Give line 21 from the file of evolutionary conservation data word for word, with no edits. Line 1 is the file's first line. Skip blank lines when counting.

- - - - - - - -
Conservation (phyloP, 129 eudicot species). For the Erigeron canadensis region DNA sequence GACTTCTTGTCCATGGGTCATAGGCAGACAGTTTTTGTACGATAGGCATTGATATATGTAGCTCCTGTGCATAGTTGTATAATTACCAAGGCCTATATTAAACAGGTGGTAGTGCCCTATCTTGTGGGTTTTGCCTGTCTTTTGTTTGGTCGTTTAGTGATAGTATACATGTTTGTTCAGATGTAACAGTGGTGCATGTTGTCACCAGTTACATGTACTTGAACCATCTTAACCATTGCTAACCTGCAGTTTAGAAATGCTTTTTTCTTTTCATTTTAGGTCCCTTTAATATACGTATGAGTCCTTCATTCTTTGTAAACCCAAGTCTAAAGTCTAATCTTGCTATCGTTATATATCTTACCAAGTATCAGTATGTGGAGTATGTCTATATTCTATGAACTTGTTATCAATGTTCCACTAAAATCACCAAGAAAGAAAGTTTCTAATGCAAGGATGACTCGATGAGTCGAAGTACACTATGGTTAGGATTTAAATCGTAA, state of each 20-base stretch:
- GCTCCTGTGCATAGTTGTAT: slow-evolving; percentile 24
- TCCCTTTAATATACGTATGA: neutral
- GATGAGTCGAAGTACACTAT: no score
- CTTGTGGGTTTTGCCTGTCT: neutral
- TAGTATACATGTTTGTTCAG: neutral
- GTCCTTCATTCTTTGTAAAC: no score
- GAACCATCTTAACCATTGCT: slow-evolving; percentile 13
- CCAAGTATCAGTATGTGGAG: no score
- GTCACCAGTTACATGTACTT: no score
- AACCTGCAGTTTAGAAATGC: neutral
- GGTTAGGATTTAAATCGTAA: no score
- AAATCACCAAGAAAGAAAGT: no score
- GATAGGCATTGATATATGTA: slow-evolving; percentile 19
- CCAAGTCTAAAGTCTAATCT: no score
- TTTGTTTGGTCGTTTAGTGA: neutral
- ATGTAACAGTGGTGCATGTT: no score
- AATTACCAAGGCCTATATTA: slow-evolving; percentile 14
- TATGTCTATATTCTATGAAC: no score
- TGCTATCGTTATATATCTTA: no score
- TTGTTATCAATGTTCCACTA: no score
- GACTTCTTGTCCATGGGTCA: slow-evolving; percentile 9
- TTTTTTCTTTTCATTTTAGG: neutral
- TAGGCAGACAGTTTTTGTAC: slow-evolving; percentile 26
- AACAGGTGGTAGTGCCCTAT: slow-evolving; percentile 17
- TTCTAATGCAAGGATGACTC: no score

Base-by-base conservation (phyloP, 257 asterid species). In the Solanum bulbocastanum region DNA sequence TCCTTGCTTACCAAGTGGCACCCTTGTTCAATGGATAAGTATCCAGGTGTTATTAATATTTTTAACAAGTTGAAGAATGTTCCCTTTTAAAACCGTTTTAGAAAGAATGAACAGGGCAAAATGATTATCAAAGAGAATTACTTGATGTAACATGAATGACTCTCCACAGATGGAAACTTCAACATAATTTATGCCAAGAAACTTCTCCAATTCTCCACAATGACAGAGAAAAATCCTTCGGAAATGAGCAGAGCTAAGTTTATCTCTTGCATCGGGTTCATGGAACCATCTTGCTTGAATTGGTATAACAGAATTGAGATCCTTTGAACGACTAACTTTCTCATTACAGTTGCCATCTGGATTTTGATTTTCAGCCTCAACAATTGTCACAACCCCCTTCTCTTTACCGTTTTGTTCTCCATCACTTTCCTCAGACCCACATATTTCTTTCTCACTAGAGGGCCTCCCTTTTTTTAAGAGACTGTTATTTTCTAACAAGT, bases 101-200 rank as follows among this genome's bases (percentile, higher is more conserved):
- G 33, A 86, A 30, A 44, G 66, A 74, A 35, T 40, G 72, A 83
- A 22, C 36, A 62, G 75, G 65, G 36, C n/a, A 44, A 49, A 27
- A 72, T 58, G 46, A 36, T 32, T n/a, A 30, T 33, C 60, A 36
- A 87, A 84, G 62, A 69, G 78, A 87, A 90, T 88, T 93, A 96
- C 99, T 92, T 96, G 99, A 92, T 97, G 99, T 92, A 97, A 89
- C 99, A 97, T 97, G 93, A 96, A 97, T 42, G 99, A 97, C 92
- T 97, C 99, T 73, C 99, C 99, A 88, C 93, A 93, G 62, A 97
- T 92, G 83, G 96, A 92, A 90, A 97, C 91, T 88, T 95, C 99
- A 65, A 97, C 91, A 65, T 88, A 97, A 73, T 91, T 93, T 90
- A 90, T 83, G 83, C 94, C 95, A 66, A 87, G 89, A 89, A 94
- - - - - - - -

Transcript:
- TTGTTATCAATGTTCCACTA: no score